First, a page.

Snowden: That is why I call it the secret law. These NSA activities were illegal. In a just world, the people who were authorizing these programs would actually be sitting in jail today. We are talking, for example, about the countless violations found and confirmed by a parliamentary inquiry of Germany’s G10 law ……

DER SPIEGEL: … … which limits the intelligence services’ right to access a person’s phone calls or emails in instances covered by the mail and communications secrecy laws.

Snowden: But rather than punishment, rather than resignations, rather than changing these spying activities, all we got was a new law saying this is all OK.

DER SPIEGEL: Were you surprised when you learned that Germany’s foreign intelligence agency, the BND, was surveilling “friends” like the Israeli prime minister or had 4,000 “selectors” directed at U.S. targets?

Snowden: I was disappointed, not surprised. It is actually the same in France as in Germany and all these other countries. All the governments just want to have more power when it comes to economic espionage, diplomatic manipulation and political influence.

DER SPIEGEL: The main purpose of surveillance is to prevent attacks against our countries. In principle, there’s nothing wrong with that.

Snowden: We don’t have any proof that these mass surveillance programs are stopping terrorist attacks. But if you can’t show us that cells have been uncovered thanks to these measures, and yet you say these are absolutely necessary, why is that? Because they are super interesting for other areas of spying. Like tapping a phone call between Kofi Annan and Hillary Clinton ……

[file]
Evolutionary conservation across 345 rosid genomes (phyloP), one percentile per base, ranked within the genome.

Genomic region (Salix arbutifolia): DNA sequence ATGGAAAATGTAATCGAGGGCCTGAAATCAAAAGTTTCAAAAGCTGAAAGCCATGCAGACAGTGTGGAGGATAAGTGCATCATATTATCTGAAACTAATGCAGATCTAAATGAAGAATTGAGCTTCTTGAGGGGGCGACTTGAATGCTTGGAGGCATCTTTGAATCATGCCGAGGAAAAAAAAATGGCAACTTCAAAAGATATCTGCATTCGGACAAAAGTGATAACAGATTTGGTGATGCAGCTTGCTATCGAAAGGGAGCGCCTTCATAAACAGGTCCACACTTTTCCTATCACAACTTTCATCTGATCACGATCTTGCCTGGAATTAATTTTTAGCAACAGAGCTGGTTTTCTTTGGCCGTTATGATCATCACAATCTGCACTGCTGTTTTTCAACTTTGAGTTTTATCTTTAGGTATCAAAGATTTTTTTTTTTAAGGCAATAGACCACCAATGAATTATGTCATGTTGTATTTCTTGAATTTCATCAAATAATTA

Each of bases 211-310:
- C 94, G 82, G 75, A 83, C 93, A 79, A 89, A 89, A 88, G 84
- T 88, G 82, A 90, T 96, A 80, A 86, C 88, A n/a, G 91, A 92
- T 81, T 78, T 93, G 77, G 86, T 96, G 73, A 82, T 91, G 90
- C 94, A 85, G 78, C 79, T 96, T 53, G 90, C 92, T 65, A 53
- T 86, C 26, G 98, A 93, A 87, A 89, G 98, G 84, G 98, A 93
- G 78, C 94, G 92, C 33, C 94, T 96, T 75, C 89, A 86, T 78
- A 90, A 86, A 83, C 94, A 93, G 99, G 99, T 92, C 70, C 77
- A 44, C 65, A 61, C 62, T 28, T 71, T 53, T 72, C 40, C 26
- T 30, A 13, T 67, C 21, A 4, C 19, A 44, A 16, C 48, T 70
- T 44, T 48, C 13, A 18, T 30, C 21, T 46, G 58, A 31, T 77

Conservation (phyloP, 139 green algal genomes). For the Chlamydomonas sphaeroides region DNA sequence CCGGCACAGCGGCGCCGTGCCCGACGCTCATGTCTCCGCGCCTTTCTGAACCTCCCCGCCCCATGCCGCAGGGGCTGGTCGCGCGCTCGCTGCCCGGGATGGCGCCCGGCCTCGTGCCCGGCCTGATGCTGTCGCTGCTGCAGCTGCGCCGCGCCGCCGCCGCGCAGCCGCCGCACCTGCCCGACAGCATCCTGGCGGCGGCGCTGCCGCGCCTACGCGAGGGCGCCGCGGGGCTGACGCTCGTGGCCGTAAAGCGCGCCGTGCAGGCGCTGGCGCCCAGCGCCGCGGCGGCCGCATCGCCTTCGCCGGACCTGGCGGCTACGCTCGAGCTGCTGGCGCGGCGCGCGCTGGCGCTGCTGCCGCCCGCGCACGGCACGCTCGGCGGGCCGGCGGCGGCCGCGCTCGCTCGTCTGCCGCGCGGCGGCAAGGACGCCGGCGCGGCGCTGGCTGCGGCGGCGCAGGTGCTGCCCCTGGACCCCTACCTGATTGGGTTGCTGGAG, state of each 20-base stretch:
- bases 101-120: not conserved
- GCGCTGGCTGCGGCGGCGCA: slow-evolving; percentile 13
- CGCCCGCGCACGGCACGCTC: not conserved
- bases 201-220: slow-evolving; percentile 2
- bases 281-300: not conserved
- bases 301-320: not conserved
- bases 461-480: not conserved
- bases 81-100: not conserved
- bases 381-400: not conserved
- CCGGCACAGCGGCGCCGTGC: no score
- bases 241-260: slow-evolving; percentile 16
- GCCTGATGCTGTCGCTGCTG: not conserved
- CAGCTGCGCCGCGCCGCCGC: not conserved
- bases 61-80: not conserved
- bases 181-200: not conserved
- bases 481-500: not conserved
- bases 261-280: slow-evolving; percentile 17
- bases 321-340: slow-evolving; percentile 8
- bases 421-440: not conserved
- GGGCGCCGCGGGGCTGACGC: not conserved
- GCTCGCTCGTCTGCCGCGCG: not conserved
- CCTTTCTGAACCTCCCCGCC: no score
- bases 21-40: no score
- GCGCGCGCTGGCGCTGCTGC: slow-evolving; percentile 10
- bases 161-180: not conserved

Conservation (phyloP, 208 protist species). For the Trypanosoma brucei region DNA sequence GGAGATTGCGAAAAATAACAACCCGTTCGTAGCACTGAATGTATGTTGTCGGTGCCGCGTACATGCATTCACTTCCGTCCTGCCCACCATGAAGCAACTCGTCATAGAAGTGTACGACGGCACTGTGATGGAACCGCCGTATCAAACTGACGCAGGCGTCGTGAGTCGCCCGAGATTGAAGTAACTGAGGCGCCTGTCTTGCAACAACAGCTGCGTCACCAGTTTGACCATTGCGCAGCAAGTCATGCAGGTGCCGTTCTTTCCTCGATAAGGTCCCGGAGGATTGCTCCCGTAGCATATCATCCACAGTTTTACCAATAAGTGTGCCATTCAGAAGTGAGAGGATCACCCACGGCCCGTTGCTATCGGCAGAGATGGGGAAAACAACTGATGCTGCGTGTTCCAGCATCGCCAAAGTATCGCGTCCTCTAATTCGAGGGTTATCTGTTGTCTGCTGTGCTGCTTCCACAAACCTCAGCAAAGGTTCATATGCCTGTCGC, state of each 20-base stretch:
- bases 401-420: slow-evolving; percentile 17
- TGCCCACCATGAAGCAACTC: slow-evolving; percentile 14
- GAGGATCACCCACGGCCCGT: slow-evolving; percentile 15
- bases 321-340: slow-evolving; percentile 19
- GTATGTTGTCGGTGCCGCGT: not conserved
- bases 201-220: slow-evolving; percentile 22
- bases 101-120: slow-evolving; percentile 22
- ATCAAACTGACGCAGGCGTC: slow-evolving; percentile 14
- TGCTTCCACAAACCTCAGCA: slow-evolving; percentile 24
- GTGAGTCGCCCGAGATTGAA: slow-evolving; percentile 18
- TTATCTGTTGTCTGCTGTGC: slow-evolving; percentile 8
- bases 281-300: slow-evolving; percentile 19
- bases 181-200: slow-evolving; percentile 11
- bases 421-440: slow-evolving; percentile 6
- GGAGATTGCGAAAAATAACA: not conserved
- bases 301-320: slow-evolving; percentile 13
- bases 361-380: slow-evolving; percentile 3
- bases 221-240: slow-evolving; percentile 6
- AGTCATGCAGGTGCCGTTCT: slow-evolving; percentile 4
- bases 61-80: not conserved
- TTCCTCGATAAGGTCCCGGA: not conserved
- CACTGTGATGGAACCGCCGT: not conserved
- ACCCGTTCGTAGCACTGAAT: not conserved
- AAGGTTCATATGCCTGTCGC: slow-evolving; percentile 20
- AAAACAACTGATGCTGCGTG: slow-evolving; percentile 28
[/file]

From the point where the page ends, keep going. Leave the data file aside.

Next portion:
DER SPIEGEL: … … which the BND did.

Snowden: This recording probably did not help to stop too many terrorist attacks.

DER SPIEGEL: So, what’s the difference between the BND and the NSA?

Snowden: The most important difference is budget. How much play money do they have to throw around the sandbox? That really dictates the sort of capabilities. But Germany has tremendous capabilities because it is so centrally located and you sit on so many favorable geographic points, like the internet nexus DE-CIX in Frankfurt. It is like shooting fish in a barrel. It doesn’t actually matter how bad you are, doesn’t matter how poor you are, if all you have to do is dip a glass in the barrel and you come up with a fish.

DER SPIEGEL: The German authorities claim they would be deaf and blind without the NSA or CIA.

Snowden: Sure, Germany may not be the U.S. splashing out around $70 billion per year on intelligence programs. But Germany is a very wealthy country. In 2013, they spent around a half-billion euros on the BND. Now it is something over 300 million euros more. When you combine that with the fact that the German public education system is already one of the best in the world, you clearly have a very talented technical base in Germany.

DER SPIEGEL: In Berlin, the NSA inquiry committee in parliament spent three-and-a-half years probing the cooperation between the NSA and BND. The final report says that you weren’t called as a witness as originally planned because, among other reasons, getting asylum in Germany was your condition.

Snowden: It’s a lie. I never at any time demanded asylum as a condition. I don’t think we have anything that even used the word asylum in it.

DER SPIEGEL: Then how would you explain the fact that it was reported everywhere?

Snowden: Politics. The parties comprising the inquiry majority took a public position that they would block my entry into Germany to appease the White House. But as the revelations of unjustified surveillance against people around the world, including Germans, piled up over the following months, this position became increasingly unpopular and made an inquiry unavoidable. At this point, political orthodoxies incentivized the majority to devise a way to prevent the inquiry from uncovering anything too embarrassing, while simultaneously demonstrating promises to the White House are Germany’s highest law. No matter what you might think of them, politicians aren’t stupid, and I suspect they knew the only justification for such an unappealing result was to claim they had no choice. So they invent an asylum demand. Historians may not be impressed, but it works for the moment. And all too often in today’s politics, ‘for the moment’ is all that matters.